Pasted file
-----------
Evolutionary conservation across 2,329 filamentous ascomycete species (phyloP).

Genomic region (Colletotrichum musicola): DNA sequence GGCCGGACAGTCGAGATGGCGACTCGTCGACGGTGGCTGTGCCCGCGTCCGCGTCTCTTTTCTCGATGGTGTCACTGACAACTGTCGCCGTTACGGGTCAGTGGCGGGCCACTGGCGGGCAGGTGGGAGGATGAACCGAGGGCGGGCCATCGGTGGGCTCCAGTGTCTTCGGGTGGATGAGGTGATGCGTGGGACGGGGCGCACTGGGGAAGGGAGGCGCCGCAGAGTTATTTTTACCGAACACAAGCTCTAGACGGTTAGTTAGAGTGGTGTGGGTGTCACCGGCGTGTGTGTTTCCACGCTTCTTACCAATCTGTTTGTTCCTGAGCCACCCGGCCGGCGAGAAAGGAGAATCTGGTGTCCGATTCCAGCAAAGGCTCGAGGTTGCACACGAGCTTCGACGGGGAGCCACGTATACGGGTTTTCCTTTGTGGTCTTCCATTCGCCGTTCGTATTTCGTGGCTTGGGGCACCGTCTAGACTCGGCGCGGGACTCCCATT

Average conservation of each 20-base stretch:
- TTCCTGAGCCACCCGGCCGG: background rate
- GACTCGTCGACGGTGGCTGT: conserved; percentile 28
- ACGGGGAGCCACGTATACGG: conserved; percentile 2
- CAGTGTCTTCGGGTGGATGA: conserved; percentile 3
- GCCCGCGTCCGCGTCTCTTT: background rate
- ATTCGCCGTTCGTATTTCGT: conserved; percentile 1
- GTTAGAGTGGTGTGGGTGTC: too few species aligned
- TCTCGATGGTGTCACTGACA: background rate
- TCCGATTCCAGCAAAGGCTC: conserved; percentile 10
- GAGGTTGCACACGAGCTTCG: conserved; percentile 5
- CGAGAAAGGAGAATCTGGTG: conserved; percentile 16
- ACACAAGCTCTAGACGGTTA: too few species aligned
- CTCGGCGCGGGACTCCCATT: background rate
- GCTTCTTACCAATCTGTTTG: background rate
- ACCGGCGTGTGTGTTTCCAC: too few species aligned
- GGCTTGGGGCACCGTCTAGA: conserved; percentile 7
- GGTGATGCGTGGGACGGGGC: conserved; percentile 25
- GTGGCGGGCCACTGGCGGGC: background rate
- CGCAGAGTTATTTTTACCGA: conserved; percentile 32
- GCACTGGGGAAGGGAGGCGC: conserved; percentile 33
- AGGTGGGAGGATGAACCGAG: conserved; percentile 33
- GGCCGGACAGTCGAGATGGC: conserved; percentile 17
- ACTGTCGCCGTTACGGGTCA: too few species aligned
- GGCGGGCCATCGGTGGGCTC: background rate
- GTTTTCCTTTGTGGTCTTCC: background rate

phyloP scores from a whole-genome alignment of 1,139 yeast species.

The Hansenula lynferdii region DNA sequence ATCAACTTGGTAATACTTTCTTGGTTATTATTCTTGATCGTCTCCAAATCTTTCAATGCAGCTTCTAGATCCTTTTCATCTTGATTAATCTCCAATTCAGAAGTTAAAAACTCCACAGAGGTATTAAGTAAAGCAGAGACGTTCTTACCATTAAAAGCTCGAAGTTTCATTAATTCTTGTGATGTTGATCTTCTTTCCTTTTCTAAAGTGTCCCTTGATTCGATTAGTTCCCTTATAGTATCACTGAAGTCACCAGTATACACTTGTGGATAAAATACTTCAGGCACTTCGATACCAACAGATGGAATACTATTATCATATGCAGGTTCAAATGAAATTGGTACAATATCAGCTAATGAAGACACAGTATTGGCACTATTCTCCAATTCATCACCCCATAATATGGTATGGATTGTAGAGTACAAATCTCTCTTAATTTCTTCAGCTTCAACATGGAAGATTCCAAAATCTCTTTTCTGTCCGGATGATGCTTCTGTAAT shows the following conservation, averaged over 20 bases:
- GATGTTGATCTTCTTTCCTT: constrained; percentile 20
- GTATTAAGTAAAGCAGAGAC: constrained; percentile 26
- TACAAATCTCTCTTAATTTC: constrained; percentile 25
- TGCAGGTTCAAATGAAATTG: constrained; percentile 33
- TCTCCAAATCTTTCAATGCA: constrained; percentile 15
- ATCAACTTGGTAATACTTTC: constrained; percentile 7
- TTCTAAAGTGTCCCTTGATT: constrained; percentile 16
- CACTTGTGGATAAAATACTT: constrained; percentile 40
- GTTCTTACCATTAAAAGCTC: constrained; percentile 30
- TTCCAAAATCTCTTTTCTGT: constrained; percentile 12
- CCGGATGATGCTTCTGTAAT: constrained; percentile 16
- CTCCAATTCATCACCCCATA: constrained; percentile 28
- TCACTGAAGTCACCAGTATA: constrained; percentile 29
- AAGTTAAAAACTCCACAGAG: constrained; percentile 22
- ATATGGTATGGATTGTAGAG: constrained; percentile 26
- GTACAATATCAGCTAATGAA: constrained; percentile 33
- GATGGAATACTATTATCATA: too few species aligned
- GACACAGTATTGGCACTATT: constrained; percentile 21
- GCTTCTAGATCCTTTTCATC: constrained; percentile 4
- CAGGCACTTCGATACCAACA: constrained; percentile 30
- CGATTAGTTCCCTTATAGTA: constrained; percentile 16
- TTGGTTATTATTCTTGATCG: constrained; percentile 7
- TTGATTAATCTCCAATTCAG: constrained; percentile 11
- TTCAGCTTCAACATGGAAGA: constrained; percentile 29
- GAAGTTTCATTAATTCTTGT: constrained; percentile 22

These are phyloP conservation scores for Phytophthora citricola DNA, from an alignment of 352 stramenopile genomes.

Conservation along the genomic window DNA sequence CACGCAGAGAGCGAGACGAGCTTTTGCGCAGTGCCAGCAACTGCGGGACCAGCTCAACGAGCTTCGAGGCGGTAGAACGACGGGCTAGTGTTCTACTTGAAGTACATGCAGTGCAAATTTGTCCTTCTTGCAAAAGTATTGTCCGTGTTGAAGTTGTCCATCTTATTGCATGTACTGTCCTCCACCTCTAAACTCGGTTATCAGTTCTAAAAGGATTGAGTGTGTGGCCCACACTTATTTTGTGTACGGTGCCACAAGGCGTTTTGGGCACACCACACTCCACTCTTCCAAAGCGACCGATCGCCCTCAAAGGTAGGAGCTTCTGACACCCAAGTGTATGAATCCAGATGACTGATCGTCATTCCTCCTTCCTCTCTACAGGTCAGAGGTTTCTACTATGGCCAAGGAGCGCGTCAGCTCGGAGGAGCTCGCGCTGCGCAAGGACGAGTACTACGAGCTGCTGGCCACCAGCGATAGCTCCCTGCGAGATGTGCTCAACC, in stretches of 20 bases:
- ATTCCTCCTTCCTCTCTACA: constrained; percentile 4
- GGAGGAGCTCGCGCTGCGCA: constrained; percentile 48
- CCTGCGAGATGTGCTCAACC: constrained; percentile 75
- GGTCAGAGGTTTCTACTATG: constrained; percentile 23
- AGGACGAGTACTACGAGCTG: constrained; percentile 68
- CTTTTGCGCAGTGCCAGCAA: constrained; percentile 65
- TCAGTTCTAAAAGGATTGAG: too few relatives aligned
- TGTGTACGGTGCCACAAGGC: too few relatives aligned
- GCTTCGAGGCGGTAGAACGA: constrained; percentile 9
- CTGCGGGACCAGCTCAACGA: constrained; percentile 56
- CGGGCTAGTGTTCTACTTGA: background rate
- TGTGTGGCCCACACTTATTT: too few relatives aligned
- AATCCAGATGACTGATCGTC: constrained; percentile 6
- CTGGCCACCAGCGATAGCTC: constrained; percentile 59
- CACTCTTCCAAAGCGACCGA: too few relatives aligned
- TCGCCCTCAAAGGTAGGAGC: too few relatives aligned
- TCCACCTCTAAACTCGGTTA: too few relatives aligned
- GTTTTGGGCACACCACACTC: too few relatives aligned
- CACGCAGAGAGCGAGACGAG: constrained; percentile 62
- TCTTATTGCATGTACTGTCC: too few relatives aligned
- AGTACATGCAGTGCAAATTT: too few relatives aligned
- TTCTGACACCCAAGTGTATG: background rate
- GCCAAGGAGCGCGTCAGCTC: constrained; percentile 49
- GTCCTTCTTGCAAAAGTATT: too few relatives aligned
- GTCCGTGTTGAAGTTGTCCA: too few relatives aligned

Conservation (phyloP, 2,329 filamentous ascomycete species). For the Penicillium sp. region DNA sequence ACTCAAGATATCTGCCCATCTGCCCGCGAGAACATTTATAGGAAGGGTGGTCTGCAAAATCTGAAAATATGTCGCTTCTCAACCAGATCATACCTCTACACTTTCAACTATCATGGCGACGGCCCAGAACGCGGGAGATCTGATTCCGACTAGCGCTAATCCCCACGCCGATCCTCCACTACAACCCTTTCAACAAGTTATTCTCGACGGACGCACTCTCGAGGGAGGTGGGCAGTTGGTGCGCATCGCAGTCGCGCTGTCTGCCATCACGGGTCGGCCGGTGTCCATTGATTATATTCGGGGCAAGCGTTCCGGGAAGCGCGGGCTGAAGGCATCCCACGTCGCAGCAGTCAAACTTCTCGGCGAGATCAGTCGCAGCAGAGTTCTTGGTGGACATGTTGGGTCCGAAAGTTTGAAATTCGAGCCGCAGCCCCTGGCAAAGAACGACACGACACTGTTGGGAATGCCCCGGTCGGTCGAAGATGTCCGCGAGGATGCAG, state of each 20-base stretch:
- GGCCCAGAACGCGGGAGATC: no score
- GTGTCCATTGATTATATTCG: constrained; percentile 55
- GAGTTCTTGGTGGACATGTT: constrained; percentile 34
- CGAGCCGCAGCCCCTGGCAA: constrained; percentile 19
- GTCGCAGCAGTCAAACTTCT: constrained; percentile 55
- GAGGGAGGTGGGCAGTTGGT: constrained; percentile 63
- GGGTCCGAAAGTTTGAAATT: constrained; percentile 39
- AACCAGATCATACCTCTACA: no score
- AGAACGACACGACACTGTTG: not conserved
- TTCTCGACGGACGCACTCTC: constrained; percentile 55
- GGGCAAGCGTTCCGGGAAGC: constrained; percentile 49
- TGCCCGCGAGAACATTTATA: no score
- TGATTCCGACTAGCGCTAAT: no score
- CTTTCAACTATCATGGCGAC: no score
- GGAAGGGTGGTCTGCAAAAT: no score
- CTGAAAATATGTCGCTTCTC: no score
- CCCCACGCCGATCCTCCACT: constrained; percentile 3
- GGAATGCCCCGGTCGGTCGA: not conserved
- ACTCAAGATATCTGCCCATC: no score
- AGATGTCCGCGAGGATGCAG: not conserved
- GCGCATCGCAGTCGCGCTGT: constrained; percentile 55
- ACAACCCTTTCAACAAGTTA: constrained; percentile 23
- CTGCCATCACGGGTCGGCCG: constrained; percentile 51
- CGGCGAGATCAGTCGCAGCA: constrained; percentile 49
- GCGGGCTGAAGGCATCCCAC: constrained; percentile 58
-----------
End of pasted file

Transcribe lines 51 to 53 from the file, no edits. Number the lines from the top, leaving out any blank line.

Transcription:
- CGATTAGTTCCCTTATAGTA: constrained; percentile 16
- TTGGTTATTATTCTTGATCG: constrained; percentile 7
- TTGATTAATCTCCAATTCAG: constrained; percentile 11